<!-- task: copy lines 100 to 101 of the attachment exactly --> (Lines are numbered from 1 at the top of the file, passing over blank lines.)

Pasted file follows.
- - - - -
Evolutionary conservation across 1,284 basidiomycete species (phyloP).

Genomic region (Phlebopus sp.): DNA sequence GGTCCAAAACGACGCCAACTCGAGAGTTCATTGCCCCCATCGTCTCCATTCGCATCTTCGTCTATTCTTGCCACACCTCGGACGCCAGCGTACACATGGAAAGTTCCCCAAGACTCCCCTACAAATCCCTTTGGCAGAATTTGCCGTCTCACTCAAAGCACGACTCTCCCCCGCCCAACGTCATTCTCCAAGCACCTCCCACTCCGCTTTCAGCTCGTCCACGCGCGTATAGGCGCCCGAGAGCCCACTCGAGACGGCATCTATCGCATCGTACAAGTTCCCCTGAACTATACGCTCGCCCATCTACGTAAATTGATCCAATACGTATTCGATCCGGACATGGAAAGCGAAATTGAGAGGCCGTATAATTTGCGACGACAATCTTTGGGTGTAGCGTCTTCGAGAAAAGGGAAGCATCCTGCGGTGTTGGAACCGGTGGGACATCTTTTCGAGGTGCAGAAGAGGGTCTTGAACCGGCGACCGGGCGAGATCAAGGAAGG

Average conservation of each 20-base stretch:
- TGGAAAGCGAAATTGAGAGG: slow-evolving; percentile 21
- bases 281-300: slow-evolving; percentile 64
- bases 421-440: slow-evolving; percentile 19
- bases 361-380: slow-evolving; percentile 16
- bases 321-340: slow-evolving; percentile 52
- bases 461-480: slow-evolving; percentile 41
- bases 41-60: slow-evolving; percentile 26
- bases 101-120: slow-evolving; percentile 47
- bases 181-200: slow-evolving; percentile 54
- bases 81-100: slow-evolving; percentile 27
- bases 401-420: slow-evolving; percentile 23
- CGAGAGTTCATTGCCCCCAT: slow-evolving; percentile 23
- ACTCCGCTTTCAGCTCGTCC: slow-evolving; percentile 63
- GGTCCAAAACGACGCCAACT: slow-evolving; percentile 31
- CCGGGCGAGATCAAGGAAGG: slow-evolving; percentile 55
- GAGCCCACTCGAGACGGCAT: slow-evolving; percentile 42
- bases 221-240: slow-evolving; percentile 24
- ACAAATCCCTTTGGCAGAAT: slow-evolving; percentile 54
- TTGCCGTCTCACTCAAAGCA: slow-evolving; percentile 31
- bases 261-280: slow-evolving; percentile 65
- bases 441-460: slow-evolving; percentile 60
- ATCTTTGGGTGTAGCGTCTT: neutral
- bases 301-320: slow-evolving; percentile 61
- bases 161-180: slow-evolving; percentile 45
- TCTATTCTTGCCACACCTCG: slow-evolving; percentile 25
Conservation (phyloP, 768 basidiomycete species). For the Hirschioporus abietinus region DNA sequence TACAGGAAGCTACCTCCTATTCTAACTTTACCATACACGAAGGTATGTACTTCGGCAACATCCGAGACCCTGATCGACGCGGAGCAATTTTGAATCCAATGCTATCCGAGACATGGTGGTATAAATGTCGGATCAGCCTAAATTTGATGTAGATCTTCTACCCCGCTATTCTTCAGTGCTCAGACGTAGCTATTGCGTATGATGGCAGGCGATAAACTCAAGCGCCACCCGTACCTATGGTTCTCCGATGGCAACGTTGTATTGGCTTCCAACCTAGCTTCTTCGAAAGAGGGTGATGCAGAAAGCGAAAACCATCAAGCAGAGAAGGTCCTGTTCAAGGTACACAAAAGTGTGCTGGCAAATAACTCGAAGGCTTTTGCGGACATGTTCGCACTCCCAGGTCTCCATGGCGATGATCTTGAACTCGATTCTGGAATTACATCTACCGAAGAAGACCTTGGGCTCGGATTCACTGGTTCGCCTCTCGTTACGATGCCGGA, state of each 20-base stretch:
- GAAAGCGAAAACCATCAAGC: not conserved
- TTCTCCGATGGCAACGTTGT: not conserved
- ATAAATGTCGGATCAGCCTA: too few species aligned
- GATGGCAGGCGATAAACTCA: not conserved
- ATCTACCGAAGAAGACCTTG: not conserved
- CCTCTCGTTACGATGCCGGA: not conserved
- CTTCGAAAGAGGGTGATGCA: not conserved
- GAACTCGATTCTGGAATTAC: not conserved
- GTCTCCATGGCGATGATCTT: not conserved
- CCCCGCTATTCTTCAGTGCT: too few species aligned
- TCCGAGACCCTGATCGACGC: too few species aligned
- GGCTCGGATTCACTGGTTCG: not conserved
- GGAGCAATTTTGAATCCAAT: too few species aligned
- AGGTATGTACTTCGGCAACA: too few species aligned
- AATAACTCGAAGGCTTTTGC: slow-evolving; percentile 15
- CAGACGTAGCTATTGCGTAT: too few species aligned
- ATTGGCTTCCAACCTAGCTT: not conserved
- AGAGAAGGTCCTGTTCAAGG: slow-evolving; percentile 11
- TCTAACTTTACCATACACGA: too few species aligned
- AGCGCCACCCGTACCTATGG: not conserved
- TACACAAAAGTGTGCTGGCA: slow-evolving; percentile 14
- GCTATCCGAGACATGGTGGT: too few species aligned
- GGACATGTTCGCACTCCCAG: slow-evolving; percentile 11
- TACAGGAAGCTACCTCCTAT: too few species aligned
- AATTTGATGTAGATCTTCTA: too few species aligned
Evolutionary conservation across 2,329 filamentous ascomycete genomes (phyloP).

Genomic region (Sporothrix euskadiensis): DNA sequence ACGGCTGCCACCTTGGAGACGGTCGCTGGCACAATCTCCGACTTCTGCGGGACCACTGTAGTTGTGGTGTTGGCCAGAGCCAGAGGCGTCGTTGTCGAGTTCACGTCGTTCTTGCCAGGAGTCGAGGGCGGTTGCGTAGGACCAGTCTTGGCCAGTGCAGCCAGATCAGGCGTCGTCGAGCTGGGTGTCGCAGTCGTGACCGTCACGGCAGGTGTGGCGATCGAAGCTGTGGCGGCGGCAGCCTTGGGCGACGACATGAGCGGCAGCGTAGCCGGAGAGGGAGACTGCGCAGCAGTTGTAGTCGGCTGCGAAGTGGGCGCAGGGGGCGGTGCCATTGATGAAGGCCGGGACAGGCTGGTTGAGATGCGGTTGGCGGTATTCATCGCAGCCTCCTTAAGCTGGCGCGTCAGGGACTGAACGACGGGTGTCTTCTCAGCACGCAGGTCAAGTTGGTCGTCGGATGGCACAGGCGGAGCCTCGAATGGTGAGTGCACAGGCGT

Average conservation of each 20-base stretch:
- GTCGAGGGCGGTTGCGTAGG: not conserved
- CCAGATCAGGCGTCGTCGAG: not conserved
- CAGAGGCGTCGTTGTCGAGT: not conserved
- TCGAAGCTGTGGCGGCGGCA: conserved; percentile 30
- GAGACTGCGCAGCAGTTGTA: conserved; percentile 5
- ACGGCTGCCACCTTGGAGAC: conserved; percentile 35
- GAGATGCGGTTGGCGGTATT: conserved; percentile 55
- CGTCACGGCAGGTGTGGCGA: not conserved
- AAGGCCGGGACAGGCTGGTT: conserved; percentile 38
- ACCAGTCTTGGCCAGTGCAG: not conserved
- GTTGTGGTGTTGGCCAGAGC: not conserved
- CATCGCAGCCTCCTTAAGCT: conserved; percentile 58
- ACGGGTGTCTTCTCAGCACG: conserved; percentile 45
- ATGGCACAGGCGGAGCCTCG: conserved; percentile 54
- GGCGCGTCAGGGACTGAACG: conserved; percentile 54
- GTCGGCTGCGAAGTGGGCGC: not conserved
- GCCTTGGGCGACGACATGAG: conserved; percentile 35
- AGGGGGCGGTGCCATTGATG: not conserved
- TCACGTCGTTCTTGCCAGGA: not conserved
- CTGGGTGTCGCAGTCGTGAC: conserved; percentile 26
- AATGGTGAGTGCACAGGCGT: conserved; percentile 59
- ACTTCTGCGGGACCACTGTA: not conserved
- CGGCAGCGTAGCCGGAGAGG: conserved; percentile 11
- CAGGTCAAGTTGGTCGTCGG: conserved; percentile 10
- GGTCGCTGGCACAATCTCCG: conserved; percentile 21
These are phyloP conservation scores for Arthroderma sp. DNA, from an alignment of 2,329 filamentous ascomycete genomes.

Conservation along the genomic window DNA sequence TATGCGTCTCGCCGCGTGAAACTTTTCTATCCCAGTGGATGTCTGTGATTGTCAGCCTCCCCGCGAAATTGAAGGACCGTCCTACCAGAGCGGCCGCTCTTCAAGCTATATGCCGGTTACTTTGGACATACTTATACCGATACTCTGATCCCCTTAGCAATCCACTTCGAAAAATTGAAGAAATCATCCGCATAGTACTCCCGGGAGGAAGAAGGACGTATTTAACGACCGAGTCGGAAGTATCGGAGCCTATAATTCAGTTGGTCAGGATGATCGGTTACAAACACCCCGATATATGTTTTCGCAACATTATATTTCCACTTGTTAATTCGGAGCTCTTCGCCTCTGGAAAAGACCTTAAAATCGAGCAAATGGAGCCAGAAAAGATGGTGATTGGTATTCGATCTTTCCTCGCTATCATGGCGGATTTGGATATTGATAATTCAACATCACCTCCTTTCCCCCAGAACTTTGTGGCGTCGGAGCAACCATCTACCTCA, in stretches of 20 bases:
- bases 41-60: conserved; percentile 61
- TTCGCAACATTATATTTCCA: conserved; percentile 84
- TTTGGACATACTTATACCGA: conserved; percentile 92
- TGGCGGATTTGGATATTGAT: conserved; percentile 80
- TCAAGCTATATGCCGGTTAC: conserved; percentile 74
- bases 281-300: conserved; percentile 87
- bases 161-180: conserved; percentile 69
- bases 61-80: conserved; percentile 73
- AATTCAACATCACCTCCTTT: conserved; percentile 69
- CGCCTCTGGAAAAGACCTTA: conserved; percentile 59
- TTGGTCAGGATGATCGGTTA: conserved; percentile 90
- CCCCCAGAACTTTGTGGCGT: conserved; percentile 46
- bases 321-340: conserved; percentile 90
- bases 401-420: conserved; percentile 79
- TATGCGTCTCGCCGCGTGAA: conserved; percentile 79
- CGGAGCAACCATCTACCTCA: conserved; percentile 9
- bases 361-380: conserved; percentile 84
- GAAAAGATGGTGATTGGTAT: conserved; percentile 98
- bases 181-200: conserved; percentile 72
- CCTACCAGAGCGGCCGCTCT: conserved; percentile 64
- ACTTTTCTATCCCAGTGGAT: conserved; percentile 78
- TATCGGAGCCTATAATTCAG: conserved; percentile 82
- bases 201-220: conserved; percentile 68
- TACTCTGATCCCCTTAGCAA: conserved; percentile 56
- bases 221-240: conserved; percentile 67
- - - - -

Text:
- CGGAGCAACCATCTACCTCA: conserved; percentile 9
- bases 361-380: conserved; percentile 84